How do you answer this basic question: “Why are you a Christian?” In his latest book, Forensic Faith, J. (Jim) Warner Wallace challenges Christians with this central question. He appeals to believers to provide an answer that isn’t simply based on a personal experience, but based on what he calls a “Forensic Faith,” which is a faith that rests on solid evidence.
When Jim asked me to review his third book in the trilogy of books he’s written about evidential Christianity, I was honored and challenged at the same time. I’m honored because I was one of his first students at Biola (and he still remembers me!), but I was challenged because I’m the type of Christian Jim focuses on—one who based my entire Christian faith on a personal experience. Jim has been instrumental in converting me from an “experience-only Christian” to learning evidenced-based Christianity. This knowledge now better equips me to obey the Great Commission.
Jim and I have two things in common: we’re both Christian apologists (defenders of the faith), and we were both raised in non-Christian homes. Yet, how we came to believe in Christ couldn’t be farther apart!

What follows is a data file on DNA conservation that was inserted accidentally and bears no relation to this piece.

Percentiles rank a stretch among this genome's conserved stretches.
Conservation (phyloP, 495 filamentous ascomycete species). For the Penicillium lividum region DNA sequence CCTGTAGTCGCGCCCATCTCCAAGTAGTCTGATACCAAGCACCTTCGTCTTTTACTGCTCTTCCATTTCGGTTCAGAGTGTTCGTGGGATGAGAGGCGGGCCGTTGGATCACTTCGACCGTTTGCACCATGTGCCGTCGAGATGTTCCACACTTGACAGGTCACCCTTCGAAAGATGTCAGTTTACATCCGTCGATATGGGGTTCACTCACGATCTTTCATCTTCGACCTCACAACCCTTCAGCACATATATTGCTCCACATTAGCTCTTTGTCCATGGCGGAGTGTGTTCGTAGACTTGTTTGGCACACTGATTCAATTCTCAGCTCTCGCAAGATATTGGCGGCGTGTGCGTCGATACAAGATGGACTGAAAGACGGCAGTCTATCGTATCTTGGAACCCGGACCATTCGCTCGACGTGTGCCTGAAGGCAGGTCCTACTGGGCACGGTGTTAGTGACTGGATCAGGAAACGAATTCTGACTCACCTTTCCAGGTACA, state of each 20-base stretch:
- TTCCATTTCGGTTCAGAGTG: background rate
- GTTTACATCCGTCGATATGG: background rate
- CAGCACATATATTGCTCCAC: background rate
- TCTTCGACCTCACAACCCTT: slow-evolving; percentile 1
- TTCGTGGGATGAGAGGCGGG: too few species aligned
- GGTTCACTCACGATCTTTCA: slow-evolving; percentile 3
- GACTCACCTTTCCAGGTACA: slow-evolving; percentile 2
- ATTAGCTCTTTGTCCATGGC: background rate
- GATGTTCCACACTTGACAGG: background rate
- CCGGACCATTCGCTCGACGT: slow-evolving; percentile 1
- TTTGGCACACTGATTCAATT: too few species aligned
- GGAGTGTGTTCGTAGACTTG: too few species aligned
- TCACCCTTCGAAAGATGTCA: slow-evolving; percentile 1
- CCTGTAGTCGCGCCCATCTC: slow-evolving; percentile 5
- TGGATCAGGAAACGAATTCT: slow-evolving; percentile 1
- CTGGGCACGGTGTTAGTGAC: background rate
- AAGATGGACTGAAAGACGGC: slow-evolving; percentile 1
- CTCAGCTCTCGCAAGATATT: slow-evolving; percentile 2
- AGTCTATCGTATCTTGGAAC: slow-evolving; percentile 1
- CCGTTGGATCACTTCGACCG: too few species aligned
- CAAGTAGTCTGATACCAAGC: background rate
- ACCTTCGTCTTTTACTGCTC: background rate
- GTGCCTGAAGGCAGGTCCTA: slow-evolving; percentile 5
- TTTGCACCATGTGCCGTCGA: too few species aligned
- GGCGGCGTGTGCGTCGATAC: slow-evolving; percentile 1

Jim came to the faith through the evidences of Christianity. As a retired cold-case detective, that professional career trained him well to look for the truth in cases that had little to no hard evidence. He mostly solved crimes from personal eye-witness accounts of events that took place decades ago. He eventually took these same detective techniques and applied them to the New Testament Gospel stories, figuring he’d disprove them. However, his investigative background led him to believe the eye-witness accounts in the Gospels. Jim became a Christian based on the evidences of the eye-witness testimonies as described in the New Testament, as well as other credible, historical sources. He now calls himself an “Evidentialist.”
On the other hand, I came to the faith in exactly the opposite way. I felt what I now recognize as God’spresence when reading the Book of John in the New Testament, and came to accept Jesus as my Lord and Savior because of this ‘experience.’ And I am exactly the kind of Christian Jim wants to reach with his new book, Forensic Faith.
Because I knew there must be more to my faith than just my experiences, I enrolled in Jim’s very first course he taught at Biola University, when his first book came out, Cold Case Christianity. I enjoyed that book because I found out why my experiences with God were based in truth—evidences that no other world faith could claim. I learned that Christianity is falsifiable: which means, you can show it to be false or true (and it’s true, of course!).
Jim made the case for the evidence of Jesus’ resurrection. Just like the Apostle Paul states in 1 Corinthians 15:14, the entire Christian faith rests on this pivotal event. If it didn’t happen in history, then all Christians are believing a lie. However, if it did happen in history, then that is the ‘evidence’ needed to show that putting one’s faith in Jesus is a reasonable decision.